A Room Where The Star-Spangled Banner Cannot Be Heard
Set against the political and social upheavals of the 1960s, A Room Where the Star-Spangled Banner Cannot Be Heard tells the story of Ben Isaac, a blond-haired, blue-eyed American youth living with his father at the American consulate in Yokohama. Chafing against his father's strict authority and the trappings of an America culture that has grown increasingly remote, Ben flees home to live with Ando, his Japanese friend. Refusing to speak English with Ben, Ando shows the young American the way to Shinjuku, the epicenter of Japan's countercultural movement and the closest Ben has ever felt to home.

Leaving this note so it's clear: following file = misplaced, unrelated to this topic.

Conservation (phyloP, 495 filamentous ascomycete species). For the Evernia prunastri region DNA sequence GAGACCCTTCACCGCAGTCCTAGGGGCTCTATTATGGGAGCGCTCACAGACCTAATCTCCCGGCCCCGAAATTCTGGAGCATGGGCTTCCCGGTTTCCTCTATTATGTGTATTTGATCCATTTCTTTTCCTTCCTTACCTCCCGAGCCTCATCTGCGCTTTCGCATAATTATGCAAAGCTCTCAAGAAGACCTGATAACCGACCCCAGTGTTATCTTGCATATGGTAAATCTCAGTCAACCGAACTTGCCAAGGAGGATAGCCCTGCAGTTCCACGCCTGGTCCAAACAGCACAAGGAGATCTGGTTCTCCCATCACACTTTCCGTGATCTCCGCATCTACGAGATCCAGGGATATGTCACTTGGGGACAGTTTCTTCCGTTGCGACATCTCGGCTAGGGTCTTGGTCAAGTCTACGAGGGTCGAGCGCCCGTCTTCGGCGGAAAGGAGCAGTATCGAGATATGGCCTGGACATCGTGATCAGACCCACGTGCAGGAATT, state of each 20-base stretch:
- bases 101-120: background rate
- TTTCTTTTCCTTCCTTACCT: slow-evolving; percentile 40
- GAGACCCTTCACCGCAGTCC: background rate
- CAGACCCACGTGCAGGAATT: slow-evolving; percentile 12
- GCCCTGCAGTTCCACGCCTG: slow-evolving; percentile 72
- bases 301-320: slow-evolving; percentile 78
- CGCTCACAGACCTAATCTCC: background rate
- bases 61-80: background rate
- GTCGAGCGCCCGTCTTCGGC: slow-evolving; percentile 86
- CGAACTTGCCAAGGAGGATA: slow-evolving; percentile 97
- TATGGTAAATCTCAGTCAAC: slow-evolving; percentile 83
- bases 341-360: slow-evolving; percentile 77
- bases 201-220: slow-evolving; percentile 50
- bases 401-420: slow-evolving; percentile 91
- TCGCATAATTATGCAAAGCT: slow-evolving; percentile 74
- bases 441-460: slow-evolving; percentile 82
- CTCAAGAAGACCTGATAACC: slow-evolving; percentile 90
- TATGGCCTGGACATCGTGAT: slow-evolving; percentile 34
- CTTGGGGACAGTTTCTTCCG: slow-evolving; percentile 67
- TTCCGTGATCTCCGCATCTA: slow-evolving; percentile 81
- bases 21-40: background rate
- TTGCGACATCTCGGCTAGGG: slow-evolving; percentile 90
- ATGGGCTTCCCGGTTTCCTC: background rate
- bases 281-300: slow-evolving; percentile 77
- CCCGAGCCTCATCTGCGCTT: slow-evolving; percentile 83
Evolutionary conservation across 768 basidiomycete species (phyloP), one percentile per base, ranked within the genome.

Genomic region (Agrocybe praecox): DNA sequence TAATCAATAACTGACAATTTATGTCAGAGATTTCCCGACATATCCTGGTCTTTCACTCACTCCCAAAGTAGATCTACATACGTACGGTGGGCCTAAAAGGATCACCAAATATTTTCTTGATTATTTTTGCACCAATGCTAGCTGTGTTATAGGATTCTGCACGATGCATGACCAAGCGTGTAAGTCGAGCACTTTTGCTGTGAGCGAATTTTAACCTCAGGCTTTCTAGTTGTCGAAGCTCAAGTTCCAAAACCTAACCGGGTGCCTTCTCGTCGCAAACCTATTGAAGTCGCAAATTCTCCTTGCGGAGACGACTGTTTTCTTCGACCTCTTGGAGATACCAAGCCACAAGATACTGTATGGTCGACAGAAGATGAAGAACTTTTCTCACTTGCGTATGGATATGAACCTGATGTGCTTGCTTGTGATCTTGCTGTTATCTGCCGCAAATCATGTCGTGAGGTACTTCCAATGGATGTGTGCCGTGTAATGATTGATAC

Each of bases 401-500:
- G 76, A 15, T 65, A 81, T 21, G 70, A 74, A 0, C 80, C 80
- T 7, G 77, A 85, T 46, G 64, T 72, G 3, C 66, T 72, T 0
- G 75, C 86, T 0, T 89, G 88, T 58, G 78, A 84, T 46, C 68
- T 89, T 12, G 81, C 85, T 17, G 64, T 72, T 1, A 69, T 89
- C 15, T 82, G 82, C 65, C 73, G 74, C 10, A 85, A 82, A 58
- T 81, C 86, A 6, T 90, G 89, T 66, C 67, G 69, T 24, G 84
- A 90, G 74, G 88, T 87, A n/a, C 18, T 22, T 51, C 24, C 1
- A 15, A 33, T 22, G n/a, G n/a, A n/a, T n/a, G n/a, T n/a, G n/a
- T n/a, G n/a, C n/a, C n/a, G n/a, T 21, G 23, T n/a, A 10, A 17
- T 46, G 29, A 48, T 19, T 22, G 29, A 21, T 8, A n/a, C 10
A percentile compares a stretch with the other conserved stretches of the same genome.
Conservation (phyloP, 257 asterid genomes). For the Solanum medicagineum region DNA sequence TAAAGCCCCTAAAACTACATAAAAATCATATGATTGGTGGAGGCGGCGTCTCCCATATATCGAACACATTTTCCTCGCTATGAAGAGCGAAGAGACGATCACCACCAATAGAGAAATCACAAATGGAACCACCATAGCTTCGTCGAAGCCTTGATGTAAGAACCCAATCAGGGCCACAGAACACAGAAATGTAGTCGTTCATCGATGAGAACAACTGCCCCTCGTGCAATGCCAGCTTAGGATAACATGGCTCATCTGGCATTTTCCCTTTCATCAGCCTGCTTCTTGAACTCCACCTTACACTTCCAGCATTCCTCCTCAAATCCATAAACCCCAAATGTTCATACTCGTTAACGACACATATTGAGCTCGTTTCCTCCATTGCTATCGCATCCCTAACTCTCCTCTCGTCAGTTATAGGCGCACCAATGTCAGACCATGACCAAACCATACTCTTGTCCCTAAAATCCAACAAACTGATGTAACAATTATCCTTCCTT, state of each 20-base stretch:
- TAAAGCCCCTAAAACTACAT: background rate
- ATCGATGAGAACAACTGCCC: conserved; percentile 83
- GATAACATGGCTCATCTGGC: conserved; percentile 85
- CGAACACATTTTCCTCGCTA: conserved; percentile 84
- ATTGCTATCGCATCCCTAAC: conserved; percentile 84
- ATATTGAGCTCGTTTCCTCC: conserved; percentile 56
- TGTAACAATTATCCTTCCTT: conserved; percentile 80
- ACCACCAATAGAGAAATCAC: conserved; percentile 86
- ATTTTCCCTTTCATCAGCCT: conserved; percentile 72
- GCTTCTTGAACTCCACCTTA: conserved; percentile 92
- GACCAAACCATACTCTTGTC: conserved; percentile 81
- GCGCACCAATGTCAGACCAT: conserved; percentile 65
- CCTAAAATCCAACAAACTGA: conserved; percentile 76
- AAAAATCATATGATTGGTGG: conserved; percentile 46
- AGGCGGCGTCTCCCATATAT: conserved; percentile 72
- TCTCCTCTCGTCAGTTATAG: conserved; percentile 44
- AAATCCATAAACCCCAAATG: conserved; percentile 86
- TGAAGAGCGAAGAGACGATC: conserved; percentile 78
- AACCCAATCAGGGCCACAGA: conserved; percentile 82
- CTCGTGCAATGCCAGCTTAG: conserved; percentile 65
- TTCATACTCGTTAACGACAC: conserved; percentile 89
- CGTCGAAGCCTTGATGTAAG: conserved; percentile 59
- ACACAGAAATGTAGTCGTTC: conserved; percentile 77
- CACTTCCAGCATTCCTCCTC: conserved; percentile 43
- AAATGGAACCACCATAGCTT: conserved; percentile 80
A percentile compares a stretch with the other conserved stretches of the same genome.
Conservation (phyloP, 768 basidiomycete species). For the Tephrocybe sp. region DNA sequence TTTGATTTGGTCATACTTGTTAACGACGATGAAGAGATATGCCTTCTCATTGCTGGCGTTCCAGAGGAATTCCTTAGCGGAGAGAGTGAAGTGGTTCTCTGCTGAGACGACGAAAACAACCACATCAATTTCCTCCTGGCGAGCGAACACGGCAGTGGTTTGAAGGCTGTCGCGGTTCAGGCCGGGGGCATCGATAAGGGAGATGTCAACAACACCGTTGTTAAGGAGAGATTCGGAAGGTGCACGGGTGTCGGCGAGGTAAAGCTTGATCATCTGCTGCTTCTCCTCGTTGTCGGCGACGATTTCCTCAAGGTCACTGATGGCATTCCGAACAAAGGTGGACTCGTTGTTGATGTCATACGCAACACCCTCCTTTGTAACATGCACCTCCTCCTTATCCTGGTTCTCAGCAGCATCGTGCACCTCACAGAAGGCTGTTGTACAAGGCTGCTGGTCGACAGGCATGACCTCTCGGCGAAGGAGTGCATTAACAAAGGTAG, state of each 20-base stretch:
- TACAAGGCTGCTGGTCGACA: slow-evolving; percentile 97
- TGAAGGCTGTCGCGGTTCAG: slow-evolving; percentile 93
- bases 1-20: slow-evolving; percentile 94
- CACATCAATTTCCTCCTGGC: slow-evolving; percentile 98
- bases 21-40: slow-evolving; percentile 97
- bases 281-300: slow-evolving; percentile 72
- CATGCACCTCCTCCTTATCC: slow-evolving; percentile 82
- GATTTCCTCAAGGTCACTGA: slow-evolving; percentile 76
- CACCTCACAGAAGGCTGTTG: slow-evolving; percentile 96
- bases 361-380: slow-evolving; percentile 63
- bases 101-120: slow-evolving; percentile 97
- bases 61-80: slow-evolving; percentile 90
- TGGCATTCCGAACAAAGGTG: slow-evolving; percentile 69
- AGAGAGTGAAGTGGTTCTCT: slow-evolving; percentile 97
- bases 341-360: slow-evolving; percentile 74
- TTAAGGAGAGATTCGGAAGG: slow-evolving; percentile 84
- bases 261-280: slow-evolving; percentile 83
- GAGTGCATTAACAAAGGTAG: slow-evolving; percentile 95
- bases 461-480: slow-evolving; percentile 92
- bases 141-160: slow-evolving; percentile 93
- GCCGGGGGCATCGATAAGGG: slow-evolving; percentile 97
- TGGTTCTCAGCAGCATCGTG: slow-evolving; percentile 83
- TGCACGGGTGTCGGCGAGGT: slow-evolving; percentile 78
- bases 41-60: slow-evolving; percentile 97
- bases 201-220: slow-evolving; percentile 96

From the vantage point of a privileged and alienated "outsider" (gaijin), Levy's narrative, which echoes events in his own life, beautifully captures a heady, eventful moment in Japanese history. It also richly renders the universal struggle to grasp the full contours of one's identity. Wandering the streets of Shinjuku, Ben can barely decipher the signs around him or make sense of the sounds reaching his ears. Eventually, the symbols and sensations take root, and he becomes one with Japanese language and culture. Through his explorations, Ben breaks free from English and the constraints of being a gaijin. Levy's coming-of-age novel is an eloquent elegy to a lost time.